The contract is king: coinsurance in project policy disputes - DAC Beachcroft

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The contract is king: coinsurance in project policy disputes

Published 18 May 2022

In construction projects it is common to have a project policy to cover various members of the construction team.  However, it is dangerous to assume that such a project policy covers all eventualities and precludes claims between the parties.  DAC Beachcroft partner Lyn Crawford reviews a recent TCC decision  which serves as a useful reminder that the extent of cover will depend on the terms of the underlying contracts between the parties. 


The Rugby Football Union v Clark Smith Partnership Limited and FM Conway Limited ([2022] EWHC 956) concerns construction works at Twickenham Stadium ahead of the 2015 Rugby World Cup. The Rugby Football Union (RFU) engaged Clark Smith Partnership Limited (CSP) to design ductwork and FM Conway Ltd (Conway) to install it.  The RFU claimed that the ductwork was defective, due to defective design by CSP and/or defective installation by Conway.

The recent hearing was on a preliminary issue, where the Court had been asked to decide whether Conway was entitled to rely on a coinsurance defence and claim under a project policy taken out by the RFU with RSA.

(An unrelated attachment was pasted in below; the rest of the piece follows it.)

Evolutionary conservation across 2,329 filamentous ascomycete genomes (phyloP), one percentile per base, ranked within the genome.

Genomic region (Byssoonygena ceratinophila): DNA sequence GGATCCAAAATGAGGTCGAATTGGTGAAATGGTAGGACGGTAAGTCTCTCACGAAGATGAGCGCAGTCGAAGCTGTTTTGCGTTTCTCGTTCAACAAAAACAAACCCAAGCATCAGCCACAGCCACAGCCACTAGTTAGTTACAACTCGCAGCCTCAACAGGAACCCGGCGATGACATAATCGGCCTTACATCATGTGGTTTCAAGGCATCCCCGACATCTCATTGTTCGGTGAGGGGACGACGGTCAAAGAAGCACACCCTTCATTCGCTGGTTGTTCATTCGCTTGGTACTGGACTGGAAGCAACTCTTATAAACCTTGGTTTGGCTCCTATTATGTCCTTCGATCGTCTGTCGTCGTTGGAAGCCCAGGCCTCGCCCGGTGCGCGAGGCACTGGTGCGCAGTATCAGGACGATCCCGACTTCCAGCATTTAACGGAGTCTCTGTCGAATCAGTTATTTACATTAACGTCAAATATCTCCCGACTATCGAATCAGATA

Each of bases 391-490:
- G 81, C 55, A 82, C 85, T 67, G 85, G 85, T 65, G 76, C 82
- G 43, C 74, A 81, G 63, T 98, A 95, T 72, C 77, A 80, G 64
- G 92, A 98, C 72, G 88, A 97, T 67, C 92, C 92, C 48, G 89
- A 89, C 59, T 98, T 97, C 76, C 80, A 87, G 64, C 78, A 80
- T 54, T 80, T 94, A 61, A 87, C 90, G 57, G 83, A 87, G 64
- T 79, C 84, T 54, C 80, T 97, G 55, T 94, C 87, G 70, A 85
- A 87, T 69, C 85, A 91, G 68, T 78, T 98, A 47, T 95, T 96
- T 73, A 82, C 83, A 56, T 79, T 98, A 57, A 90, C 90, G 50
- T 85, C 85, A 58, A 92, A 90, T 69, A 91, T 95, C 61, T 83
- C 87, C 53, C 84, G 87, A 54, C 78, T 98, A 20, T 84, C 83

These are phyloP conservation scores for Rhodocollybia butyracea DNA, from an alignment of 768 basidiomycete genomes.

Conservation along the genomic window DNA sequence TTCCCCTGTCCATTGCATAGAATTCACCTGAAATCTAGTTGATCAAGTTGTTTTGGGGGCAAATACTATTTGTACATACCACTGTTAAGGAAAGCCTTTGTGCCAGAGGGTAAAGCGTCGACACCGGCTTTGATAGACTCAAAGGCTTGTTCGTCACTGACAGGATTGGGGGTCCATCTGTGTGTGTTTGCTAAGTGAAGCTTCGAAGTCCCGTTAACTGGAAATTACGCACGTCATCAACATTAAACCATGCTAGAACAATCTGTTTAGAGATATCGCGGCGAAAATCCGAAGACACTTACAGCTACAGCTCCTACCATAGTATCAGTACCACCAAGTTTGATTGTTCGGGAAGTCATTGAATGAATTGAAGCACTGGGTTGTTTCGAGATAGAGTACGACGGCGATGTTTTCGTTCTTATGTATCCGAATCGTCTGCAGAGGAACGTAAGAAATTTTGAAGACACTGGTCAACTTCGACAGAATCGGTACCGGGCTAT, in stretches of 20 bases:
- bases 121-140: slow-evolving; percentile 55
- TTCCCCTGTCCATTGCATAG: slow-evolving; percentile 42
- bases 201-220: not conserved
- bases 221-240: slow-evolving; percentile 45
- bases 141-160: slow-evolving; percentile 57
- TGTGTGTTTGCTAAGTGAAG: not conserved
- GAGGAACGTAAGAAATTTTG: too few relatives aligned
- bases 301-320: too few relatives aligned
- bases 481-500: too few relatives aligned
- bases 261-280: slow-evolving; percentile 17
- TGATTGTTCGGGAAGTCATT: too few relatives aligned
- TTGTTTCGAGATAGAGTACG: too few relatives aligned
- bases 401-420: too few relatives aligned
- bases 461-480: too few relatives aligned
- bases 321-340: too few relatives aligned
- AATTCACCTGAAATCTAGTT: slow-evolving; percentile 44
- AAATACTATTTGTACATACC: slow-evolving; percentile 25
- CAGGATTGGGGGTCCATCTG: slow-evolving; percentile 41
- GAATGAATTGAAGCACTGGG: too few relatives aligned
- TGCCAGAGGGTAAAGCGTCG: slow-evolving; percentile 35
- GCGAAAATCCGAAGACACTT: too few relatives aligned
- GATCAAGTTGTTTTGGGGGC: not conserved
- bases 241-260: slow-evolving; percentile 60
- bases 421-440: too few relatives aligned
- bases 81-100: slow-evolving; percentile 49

The Court rejected Conway’s coinsurance defence.  The Judge found that three conditions of agency had not been satisfied: (i) the RFU had not had authority to contract on Conway’s behalf; (ii) the RFU had not intended to contract on Conway’s behalf; and (iii) the terms of the policy precluded Conway from being covered.

After a review of the relevant authorities, the Judge said that the starting point must be the terms of the contract between the parties.  The main problem for Conway was that its underlying contract with the RFU was on JCT standard terms (Insurance Option C), which expressly excludes damage caused by a contractor’s own defective works.  The Judge found that the RFU was therefore only authorised and could only be said to have intended to arrange insurance on behalf of Conway as required under the JCT contract.  Conway referred to discussions at the time the policy was incepted in an attempt to argue that there was authority and intention beyond the JCT contract provisions, but the Judge found that there was no compelling evidence to deviate from the contract.

The Judge also rejected Conway’s argument that the waiver of subrogation in the policy precluded RSA from bringing a claim, on the basis that the policy could not operate to protect Conway against claims arising out of a matter in respect of which Conway was not insured.


It is clear from this decision that the contract remains king and it is the terms of the contract between the parties which will determine the existence and extent of any project policy cover.  Contractors and sub-contractors should not assume that a policy which covers multiple parties leads to an implied term that precludes claims between those parties.  Parties should also ensure that any discussions concerning insurance and project policy coverage are carried through to the contracts, as implied terms and pre-contract discussions are unlikely to override express terms.

If you would like any further information on this decision or advice on construction insurance generally, please contact Lyn Crawford on the details below.


Lyn Crawford

Lyn Crawford


+44(0)161 934 3163

James Gardiner

James Gardiner


+44(0)161 934 3173